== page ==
Roadside attractions have been breaking up the monotony of fast food stops and long stretches of highway for years. For travelers who delight in the weird or the wacky, they have become destinations unto themselves, rather than just diversions along the way. There is no need to plan a trip across the country, though! Indiana has plenty of oddities along its roads to satisfy your craving for quirk. Here are ten to get you started:
1. Periodic Table Display, DePauw University, Greencastle
The brainchild of Theodore Gray and Max Whitby, this display gathers all of the elements of the periodic table in one place. Each element is displayed in its own cube, arranged in proper order, and many include practical examples of their use as well. For example, the copper cube includes copper nails and a 3,000-wire telephone cable. Those that are too dangerous are replaced by a photo and a sign explaining the risk. The table can be seen at the top of the grand staircase in the Julian Science and Mathematics Center at DePauw University.
For another museum-worthy display on a college campus, visit the Slocum Mechanical Puzzle Collection at Indiana University in Bloomington.
2. Joe Palooka, Oolitic
In the 1940s, Joe Palooka was a character in a popular comic created by "Ham" Fisher. Joe was a boxer, enlisted in the Army, and was widely regarded as an American hero. In 1947, George Hitchcock, Sr. chiseled a 7-foot statue of Joe out of Indiana limestone. The statue weighs over 10 tons and was erected in June of 1948. Joe Palooka now sits in front of the Oolitic Town Hall, on Main Street, between Lafayette and Hoosier Streets.
If stone men are your thing, check out Stone Head near Story.
3. Toboggan Run, Pokagon State Park, Angola
Pokagon State Park is home to one of the few refrigerated toboggan runs in the United States. Approximately 90,000 riders brave the cold each year for their turn to race down the quarter-mile track, where they reach a reported top speed of 42 miles per hour. Toboggans that seat up to four can be rented by the hour for $13. Lines can be long, but there is a warming station that serves snacks and warm beverages. The run is open on weekends between Thanksgiving and the end of February.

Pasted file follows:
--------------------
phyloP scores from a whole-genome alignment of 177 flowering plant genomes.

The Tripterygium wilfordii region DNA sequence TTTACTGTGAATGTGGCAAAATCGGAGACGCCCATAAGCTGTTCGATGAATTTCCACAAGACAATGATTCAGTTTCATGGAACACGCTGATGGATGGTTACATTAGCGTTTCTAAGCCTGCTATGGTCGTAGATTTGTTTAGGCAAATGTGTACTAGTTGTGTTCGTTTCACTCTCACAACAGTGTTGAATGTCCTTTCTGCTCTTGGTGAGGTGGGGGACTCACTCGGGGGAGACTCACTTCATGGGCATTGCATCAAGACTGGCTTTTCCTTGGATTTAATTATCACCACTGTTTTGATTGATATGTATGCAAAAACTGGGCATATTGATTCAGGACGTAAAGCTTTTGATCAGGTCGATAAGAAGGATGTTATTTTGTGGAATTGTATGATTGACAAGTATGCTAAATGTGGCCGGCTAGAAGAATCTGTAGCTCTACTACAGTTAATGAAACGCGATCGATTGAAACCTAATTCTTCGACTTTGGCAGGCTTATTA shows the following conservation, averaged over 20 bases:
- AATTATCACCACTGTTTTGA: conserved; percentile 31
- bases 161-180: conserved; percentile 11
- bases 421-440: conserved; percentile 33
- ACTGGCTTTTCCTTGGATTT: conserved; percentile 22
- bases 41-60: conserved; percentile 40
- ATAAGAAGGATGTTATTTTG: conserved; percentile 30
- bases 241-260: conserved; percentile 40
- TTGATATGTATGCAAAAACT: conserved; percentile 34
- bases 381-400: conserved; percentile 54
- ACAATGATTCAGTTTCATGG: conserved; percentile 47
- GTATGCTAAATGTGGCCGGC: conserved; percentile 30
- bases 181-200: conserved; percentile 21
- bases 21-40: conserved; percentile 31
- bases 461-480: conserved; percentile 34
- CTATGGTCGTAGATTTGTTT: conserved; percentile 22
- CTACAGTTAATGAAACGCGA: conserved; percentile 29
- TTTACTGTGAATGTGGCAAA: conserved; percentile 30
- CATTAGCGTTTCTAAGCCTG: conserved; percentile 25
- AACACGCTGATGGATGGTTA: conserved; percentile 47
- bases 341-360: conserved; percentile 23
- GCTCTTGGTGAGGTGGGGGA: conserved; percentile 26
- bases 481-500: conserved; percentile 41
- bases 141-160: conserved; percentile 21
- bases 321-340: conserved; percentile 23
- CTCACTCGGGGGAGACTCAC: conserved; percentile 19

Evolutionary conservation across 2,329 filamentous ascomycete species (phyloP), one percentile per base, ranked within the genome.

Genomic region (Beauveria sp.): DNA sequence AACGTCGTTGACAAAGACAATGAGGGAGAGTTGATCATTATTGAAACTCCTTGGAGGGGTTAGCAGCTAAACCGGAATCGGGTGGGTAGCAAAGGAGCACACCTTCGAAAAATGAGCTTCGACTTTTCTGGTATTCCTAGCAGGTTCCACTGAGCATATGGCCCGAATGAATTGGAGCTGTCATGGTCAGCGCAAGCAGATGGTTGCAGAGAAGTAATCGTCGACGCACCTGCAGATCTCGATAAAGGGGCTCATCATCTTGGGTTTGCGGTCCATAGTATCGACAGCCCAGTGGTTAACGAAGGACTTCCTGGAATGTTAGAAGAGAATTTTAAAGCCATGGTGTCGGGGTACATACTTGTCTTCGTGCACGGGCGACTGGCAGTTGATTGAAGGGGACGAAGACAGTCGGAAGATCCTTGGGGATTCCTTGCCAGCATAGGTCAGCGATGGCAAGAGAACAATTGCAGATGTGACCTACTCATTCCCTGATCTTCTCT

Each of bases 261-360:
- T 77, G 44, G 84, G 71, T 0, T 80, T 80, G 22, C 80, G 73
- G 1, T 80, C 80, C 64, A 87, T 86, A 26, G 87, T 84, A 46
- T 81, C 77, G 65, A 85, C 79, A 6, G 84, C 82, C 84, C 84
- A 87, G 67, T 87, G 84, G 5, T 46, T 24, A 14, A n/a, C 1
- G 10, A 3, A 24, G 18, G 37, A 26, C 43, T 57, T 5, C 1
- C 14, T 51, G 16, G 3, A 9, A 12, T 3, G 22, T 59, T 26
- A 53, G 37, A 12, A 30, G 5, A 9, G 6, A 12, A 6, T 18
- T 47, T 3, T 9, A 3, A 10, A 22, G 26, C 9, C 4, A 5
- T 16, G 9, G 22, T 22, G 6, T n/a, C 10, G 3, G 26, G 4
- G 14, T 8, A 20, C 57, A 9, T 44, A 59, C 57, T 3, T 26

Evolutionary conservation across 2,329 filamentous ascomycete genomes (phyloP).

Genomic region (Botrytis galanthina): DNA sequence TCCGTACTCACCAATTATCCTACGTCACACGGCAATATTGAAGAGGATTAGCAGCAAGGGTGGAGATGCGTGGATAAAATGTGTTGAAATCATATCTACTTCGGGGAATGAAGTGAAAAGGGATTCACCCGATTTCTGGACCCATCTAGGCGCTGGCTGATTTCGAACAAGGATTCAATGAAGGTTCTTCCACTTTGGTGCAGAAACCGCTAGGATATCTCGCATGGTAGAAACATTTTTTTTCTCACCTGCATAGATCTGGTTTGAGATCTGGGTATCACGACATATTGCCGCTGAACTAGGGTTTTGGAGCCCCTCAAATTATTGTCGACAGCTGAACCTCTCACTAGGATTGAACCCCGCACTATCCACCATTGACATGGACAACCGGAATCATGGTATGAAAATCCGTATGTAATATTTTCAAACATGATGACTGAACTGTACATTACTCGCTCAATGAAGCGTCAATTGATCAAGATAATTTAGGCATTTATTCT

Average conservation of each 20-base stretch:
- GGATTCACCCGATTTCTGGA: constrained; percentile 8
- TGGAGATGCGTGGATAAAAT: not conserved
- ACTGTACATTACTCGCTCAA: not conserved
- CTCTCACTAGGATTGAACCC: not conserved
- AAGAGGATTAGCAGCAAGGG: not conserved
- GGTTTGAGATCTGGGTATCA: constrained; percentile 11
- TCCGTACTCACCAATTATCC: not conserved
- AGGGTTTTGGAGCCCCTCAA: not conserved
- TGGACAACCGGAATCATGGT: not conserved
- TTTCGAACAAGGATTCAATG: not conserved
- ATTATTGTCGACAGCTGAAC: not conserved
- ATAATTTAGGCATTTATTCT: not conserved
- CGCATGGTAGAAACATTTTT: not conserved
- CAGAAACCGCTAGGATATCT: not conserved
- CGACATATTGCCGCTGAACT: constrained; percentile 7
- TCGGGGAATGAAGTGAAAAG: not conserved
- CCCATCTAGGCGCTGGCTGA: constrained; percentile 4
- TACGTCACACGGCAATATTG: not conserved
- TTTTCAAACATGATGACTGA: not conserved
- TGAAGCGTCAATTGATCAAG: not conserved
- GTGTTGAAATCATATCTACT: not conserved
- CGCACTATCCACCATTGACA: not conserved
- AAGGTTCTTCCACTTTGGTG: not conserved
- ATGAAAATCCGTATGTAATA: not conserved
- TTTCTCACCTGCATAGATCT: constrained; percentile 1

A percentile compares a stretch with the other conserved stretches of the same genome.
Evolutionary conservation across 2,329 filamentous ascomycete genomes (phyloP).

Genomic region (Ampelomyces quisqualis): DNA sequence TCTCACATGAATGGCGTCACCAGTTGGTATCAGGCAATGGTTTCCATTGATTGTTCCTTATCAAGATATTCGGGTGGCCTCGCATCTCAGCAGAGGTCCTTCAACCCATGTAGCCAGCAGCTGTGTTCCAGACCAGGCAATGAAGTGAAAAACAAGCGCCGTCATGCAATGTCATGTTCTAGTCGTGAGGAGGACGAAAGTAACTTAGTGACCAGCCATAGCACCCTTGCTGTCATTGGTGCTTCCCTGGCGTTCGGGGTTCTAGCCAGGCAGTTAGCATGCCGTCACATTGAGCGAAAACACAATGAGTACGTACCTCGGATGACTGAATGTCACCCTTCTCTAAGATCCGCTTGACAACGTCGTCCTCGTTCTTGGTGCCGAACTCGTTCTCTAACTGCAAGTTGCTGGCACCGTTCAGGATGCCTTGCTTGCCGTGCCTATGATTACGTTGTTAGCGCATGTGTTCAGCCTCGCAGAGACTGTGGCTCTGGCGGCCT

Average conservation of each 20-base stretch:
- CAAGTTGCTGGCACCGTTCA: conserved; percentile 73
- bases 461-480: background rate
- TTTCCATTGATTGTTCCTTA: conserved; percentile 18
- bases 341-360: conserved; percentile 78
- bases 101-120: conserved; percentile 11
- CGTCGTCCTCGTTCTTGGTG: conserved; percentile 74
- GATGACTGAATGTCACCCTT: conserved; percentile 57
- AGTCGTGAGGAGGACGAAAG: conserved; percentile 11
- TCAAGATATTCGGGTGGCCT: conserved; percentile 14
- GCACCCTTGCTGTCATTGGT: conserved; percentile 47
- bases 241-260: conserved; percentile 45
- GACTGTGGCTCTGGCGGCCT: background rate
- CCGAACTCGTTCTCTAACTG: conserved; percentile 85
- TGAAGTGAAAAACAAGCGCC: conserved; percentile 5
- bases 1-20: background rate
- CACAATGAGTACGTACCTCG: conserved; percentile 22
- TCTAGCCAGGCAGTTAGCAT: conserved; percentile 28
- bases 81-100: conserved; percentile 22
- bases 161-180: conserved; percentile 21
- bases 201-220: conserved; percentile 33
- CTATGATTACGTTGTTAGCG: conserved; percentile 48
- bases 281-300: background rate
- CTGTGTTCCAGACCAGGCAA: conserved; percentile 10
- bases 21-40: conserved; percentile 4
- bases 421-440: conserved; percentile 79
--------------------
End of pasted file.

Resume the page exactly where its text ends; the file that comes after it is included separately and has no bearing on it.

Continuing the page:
4. World's Largest Ball of Paint, Alexandria
Imagine a baseball. Now imagine that baseball covered with over 24,000 coats of paint. If you have trouble envisioning such a thing, just visit Alexandria and call on Mike Carmichael. In 1977, Mike and his son accidentally dropped a baseball in a can of paint. Inexplicably, he decided to continue coating the ball with paint, just to see how it would turn out. Today, the ball hangs in a barn behind Mike’s house. It weighs over 3,000 pounds and is the size of a giant beach ball. It has been featured in Ripley’s Believe It or Not, and has been verified as the World’s Largest Ball of Paint by Guinness Book of World Records. Visitors are welcome, but please call before dropping in: (765) 724-4088.
Want more "giant" attractions? Check out the World’s Largest Jack (Bloomfield), Big Peach (Bruceville), World’s Largest Candle (Centerville), World’s Largest Toilet (Columbus), KokoMantis (Kokomo), and the World’s Largest Egg (Mentone).
5. Backyard Roller Coasters, Bruceville
In Bruceville, John Ivers decided to build a working roller coaster in his backyard. John has no engineering experience and used no blueprint; he just really loves roller coasters. He built the coaster in his free time from spare parts and items purchased at the local hardware store. The Blue Flash is 188 feet long, 20 feet high, travels at 25 miles per hour, and features a 360-degree corkscrew turn. If you’re in Bruceville and you feel like a thrill ride, call John at (812) 324-9030, or stop by. John has also built a smaller, tamer coaster for the less courageous, Blue Too.